Making Change with a Campfire

Making Change with a Campfire

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Making Change with a Campfire

By Leanne Clare
Timmermans photoLaura Timmermans wants every Canadian to hold a campfire in the palm of their hand in 2017.

To make it happen, Canadians simply need to vote for her campfire coin design in the Canadian Mint’s 150th anniversary coin contest.

When the 24-year-old freelance graphic designer decided to enter the competition, she had no idea what to put on the special coin.  After hours of rummaging through the archives and researching past coins, she decided to go with her heart.

“I came back to what I love to do and that’s have campfires.  I think most Canadians love them and they have been around since before there was even a country. What better way to celebrate a 150th anniversary than with a campfire?” says Timmermans.

Timmermans now lives in Nanaimo B.C., but she grew up in the tiny fishing village of Ucluelet on Vancouver Island’s west coast and often went to the beach for a campfire after school or for family celebrations. “It was really a part of the fabric of my life,” she says.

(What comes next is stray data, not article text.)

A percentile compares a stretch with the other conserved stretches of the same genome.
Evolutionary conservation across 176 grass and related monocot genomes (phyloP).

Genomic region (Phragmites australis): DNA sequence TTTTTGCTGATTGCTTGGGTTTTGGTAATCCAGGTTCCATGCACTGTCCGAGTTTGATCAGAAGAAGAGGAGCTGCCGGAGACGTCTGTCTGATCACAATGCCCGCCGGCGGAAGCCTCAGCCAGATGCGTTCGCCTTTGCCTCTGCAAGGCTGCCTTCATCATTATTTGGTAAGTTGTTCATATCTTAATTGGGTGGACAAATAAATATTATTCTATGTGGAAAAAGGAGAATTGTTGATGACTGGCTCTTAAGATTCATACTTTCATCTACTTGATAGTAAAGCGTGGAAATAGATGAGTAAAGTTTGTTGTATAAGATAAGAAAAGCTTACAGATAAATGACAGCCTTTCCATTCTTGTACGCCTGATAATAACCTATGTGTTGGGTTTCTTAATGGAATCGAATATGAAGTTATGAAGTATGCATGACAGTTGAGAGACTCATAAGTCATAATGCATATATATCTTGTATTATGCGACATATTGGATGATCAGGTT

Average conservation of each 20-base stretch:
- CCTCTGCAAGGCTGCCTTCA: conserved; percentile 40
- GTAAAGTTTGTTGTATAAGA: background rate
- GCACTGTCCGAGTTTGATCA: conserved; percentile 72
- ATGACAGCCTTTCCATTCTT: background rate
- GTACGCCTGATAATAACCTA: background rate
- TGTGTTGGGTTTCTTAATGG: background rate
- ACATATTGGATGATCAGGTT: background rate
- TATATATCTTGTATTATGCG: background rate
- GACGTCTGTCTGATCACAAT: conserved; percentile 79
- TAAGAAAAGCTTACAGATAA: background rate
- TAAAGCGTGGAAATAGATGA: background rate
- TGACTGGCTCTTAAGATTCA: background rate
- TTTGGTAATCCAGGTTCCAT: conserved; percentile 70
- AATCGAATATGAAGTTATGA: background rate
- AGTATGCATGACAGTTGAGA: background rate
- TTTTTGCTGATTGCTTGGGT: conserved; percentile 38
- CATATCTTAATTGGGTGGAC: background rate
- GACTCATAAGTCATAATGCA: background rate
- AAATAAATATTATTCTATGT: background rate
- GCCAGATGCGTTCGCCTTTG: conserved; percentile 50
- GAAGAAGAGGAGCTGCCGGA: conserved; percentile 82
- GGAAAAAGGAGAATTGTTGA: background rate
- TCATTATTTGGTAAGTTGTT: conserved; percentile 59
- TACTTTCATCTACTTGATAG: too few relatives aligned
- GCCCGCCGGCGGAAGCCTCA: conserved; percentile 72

Laura’s Campfire Cred:

Favourite Campfire food:
Banana Boat

Favourite Campfire song:
Wagon wheel

Favourite Campfire story:
We had a campfire building competition in high school

where we had to be the first to build a fire and boil off an entire cup of water. We won.

That interweaving of campfires as a part of our rituals and everyday life is something she decided to reflect in her coin. Timmermans believes our common history of sitting around a campfire crosses cultural boundaries and helps promote greater unity. “In the flame of the design, I wanted to suggest different ethnic groups in Canada.  You can see a collage of different cultures,” says Timmermans.

In 1967, the Canadian mint commissioned Alex Colville to create five different designs to celebrate the country’s centennial. In a recent retrospective of the artist’s work at the National Gallery of Canada, images of Colville’s rabbit, mackerel, bobcat, wolf and Canada goose coins were featured at the beginning of the exhibition.

Timmermans says the prospect of joining Colville as a coin designer and having generations of Canadians enjoying her campfire would be an honour. “It’s pretty fantastic and an awesome feeling of acceptance.  This is a big step up in my art career,” she says.

You won’t get to feel the warm glow of Timmermans’ campfire in your pocket unless you vote for her design.  Go to before October 9 to vote for the campfire coin.